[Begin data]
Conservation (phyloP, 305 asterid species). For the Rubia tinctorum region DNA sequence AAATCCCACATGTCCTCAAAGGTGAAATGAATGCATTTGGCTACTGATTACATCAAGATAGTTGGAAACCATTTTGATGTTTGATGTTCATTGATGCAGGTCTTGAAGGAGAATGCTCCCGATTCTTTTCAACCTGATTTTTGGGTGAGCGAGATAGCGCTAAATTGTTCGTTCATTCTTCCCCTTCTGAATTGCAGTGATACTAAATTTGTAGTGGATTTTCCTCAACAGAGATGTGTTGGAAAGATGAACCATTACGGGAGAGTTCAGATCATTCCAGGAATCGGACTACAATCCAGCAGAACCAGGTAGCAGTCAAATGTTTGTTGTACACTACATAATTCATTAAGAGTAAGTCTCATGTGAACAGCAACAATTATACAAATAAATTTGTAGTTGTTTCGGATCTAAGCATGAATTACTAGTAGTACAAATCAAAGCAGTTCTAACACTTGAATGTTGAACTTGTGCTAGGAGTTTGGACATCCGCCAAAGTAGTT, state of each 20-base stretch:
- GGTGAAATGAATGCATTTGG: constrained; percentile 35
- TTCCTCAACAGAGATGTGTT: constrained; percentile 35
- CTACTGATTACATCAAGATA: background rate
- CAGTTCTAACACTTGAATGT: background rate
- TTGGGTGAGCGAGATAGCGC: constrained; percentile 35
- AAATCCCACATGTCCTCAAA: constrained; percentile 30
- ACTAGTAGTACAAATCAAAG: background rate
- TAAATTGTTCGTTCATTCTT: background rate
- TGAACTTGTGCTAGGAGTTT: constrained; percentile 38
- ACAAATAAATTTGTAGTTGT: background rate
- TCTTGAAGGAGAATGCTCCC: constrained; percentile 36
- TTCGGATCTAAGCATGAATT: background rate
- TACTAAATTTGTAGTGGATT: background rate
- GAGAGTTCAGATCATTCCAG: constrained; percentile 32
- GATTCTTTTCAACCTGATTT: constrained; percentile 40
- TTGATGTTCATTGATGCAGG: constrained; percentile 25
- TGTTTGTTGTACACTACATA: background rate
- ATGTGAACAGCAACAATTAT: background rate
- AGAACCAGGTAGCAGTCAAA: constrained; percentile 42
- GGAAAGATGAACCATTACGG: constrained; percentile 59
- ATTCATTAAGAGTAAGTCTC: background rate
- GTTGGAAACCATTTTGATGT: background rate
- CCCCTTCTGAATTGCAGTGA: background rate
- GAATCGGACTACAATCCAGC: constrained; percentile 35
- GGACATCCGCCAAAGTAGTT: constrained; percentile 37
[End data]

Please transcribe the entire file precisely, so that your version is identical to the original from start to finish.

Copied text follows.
Conservation (phyloP, 305 asterid species). For the Rubia tinctorum region DNA sequence AAATCCCACATGTCCTCAAAGGTGAAATGAATGCATTTGGCTACTGATTACATCAAGATAGTTGGAAACCATTTTGATGTTTGATGTTCATTGATGCAGGTCTTGAAGGAGAATGCTCCCGATTCTTTTCAACCTGATTTTTGGGTGAGCGAGATAGCGCTAAATTGTTCGTTCATTCTTCCCCTTCTGAATTGCAGTGATACTAAATTTGTAGTGGATTTTCCTCAACAGAGATGTGTTGGAAAGATGAACCATTACGGGAGAGTTCAGATCATTCCAGGAATCGGACTACAATCCAGCAGAACCAGGTAGCAGTCAAATGTTTGTTGTACACTACATAATTCATTAAGAGTAAGTCTCATGTGAACAGCAACAATTATACAAATAAATTTGTAGTTGTTTCGGATCTAAGCATGAATTACTAGTAGTACAAATCAAAGCAGTTCTAACACTTGAATGTTGAACTTGTGCTAGGAGTTTGGACATCCGCCAAAGTAGTT, state of each 20-base stretch:
- GGTGAAATGAATGCATTTGG: constrained; percentile 35
- TTCCTCAACAGAGATGTGTT: constrained; percentile 35
- CTACTGATTACATCAAGATA: background rate
- CAGTTCTAACACTTGAATGT: background rate
- TTGGGTGAGCGAGATAGCGC: constrained; percentile 35
- AAATCCCACATGTCCTCAAA: constrained; percentile 30
- ACTAGTAGTACAAATCAAAG: background rate
- TAAATTGTTCGTTCATTCTT: background rate
- TGAACTTGTGCTAGGAGTTT: constrained; percentile 38
- ACAAATAAATTTGTAGTTGT: background rate
- TCTTGAAGGAGAATGCTCCC: constrained; percentile 36
- TTCGGATCTAAGCATGAATT: background rate
- TACTAAATTTGTAGTGGATT: background rate
- GAGAGTTCAGATCATTCCAG: constrained; percentile 32
- GATTCTTTTCAACCTGATTT: constrained; percentile 40
- TTGATGTTCATTGATGCAGG: constrained; percentile 25
- TGTTTGTTGTACACTACATA: background rate
- ATGTGAACAGCAACAATTAT: background rate
- AGAACCAGGTAGCAGTCAAA: constrained; percentile 42
- GGAAAGATGAACCATTACGG: constrained; percentile 59
- ATTCATTAAGAGTAAGTCTC: background rate
- GTTGGAAACCATTTTGATGT: background rate
- CCCCTTCTGAATTGCAGTGA: background rate
- GAATCGGACTACAATCCAGC: constrained; percentile 35
- GGACATCCGCCAAAGTAGTT: constrained; percentile 37